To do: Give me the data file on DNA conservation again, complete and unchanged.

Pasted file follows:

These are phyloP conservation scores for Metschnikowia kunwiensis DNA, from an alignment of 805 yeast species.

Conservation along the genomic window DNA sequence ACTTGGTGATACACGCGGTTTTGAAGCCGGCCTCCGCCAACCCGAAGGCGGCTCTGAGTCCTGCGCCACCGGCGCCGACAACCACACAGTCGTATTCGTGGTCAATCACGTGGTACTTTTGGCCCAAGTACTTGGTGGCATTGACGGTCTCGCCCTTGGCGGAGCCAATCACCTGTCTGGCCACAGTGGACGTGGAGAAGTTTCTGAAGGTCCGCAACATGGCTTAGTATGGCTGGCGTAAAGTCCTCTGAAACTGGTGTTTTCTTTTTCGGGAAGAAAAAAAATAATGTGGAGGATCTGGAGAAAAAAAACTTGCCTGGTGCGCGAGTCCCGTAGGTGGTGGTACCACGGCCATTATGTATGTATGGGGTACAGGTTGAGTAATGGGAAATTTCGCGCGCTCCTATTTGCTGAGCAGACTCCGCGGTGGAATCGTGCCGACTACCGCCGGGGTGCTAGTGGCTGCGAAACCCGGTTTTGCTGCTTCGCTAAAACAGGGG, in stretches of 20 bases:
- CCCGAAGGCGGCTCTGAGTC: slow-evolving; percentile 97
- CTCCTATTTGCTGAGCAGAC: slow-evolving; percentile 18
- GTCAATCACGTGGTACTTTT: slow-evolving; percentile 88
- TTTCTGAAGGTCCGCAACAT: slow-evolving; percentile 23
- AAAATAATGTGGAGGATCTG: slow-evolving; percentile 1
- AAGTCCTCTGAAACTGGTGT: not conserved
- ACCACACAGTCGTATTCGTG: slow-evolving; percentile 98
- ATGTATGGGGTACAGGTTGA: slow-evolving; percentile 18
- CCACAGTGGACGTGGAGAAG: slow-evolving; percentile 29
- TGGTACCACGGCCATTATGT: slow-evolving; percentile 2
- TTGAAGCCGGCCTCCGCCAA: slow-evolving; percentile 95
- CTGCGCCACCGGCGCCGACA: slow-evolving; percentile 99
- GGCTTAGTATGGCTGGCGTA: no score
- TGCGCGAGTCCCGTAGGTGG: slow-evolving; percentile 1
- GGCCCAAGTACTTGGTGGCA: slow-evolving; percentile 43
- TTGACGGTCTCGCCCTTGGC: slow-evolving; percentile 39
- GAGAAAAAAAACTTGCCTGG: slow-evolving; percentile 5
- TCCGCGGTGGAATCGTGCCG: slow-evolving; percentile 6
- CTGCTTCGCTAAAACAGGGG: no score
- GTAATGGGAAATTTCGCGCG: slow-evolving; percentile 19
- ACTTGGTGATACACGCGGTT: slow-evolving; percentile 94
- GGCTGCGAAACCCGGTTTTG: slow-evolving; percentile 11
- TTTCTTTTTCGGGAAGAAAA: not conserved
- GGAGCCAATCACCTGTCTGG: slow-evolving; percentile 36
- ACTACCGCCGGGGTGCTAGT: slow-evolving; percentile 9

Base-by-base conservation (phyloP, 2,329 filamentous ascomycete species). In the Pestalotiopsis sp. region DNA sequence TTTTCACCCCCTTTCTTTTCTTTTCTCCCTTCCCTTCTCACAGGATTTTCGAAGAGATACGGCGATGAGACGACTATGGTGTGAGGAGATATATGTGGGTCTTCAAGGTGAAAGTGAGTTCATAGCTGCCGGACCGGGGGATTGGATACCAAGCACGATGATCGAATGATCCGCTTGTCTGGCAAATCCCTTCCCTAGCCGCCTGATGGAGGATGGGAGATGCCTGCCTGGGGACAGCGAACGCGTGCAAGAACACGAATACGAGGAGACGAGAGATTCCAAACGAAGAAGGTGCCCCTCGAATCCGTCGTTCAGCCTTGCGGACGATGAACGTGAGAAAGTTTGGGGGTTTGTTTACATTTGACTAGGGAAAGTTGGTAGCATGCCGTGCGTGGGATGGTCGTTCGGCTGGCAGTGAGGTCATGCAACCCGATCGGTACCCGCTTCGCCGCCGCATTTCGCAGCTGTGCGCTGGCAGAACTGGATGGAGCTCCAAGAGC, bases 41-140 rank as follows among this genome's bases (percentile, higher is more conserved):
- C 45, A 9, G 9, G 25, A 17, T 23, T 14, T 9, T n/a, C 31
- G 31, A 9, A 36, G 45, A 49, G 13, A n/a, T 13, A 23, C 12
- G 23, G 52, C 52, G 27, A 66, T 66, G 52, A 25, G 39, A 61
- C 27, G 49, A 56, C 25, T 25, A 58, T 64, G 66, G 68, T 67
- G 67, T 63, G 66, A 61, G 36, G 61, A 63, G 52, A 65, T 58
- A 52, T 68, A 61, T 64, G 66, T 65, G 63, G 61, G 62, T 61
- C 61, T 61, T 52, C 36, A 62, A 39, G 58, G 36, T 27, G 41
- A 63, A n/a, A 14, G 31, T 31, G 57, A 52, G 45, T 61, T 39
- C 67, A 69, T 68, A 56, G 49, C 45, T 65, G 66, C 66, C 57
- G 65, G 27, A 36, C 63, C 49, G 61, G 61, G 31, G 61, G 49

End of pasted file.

These are phyloP conservation scores for Metschnikowia kunwiensis DNA, from an alignment of 805 yeast species.

Conservation along the genomic window DNA sequence ACTTGGTGATACACGCGGTTTTGAAGCCGGCCTCCGCCAACCCGAAGGCGGCTCTGAGTCCTGCGCCACCGGCGCCGACAACCACACAGTCGTATTCGTGGTCAATCACGTGGTACTTTTGGCCCAAGTACTTGGTGGCATTGACGGTCTCGCCCTTGGCGGAGCCAATCACCTGTCTGGCCACAGTGGACGTGGAGAAGTTTCTGAAGGTCCGCAACATGGCTTAGTATGGCTGGCGTAAAGTCCTCTGAAACTGGTGTTTTCTTTTTCGGGAAGAAAAAAAATAATGTGGAGGATCTGGAGAAAAAAAACTTGCCTGGTGCGCGAGTCCCGTAGGTGGTGGTACCACGGCCATTATGTATGTATGGGGTACAGGTTGAGTAATGGGAAATTTCGCGCGCTCCTATTTGCTGAGCAGACTCCGCGGTGGAATCGTGCCGACTACCGCCGGGGTGCTAGTGGCTGCGAAACCCGGTTTTGCTGCTTCGCTAAAACAGGGG, in stretches of 20 bases:
- CCCGAAGGCGGCTCTGAGTC: slow-evolving; percentile 97
- CTCCTATTTGCTGAGCAGAC: slow-evolving; percentile 18
- GTCAATCACGTGGTACTTTT: slow-evolving; percentile 88
- TTTCTGAAGGTCCGCAACAT: slow-evolving; percentile 23
- AAAATAATGTGGAGGATCTG: slow-evolving; percentile 1
- AAGTCCTCTGAAACTGGTGT: not conserved
- ACCACACAGTCGTATTCGTG: slow-evolving; percentile 98
- ATGTATGGGGTACAGGTTGA: slow-evolving; percentile 18
- CCACAGTGGACGTGGAGAAG: slow-evolving; percentile 29
- TGGTACCACGGCCATTATGT: slow-evolving; percentile 2
- TTGAAGCCGGCCTCCGCCAA: slow-evolving; percentile 95
- CTGCGCCACCGGCGCCGACA: slow-evolving; percentile 99
- GGCTTAGTATGGCTGGCGTA: no score
- TGCGCGAGTCCCGTAGGTGG: slow-evolving; percentile 1
- GGCCCAAGTACTTGGTGGCA: slow-evolving; percentile 43
- TTGACGGTCTCGCCCTTGGC: slow-evolving; percentile 39
- GAGAAAAAAAACTTGCCTGG: slow-evolving; percentile 5
- TCCGCGGTGGAATCGTGCCG: slow-evolving; percentile 6
- CTGCTTCGCTAAAACAGGGG: no score
- GTAATGGGAAATTTCGCGCG: slow-evolving; percentile 19
- ACTTGGTGATACACGCGGTT: slow-evolving; percentile 94
- GGCTGCGAAACCCGGTTTTG: slow-evolving; percentile 11
- TTTCTTTTTCGGGAAGAAAA: not conserved
- GGAGCCAATCACCTGTCTGG: slow-evolving; percentile 36
- ACTACCGCCGGGGTGCTAGT: slow-evolving; percentile 9

Base-by-base conservation (phyloP, 2,329 filamentous ascomycete species). In the Pestalotiopsis sp. region DNA sequence TTTTCACCCCCTTTCTTTTCTTTTCTCCCTTCCCTTCTCACAGGATTTTCGAAGAGATACGGCGATGAGACGACTATGGTGTGAGGAGATATATGTGGGTCTTCAAGGTGAAAGTGAGTTCATAGCTGCCGGACCGGGGGATTGGATACCAAGCACGATGATCGAATGATCCGCTTGTCTGGCAAATCCCTTCCCTAGCCGCCTGATGGAGGATGGGAGATGCCTGCCTGGGGACAGCGAACGCGTGCAAGAACACGAATACGAGGAGACGAGAGATTCCAAACGAAGAAGGTGCCCCTCGAATCCGTCGTTCAGCCTTGCGGACGATGAACGTGAGAAAGTTTGGGGGTTTGTTTACATTTGACTAGGGAAAGTTGGTAGCATGCCGTGCGTGGGATGGTCGTTCGGCTGGCAGTGAGGTCATGCAACCCGATCGGTACCCGCTTCGCCGCCGCATTTCGCAGCTGTGCGCTGGCAGAACTGGATGGAGCTCCAAGAGC, bases 41-140 rank as follows among this genome's bases (percentile, higher is more conserved):
- C 45, A 9, G 9, G 25, A 17, T 23, T 14, T 9, T n/a, C 31
- G 31, A 9, A 36, G 45, A 49, G 13, A n/a, T 13, A 23, C 12
- G 23, G 52, C 52, G 27, A 66, T 66, G 52, A 25, G 39, A 61
- C 27, G 49, A 56, C 25, T 25, A 58, T 64, G 66, G 68, T 67
- G 67, T 63, G 66, A 61, G 36, G 61, A 63, G 52, A 65, T 58
- A 52, T 68, A 61, T 64, G 66, T 65, G 63, G 61, G 62, T 61
- C 61, T 61, T 52, C 36, A 62, A 39, G 58, G 36, T 27, G 41
- A 63, A n/a, A 14, G 31, T 31, G 57, A 52, G 45, T 61, T 39
- C 67, A 69, T 68, A 56, G 49, C 45, T 65, G 66, C 66, C 57
- G 65, G 27, A 36, C 63, C 49, G 61, G 61, G 31, G 61, G 49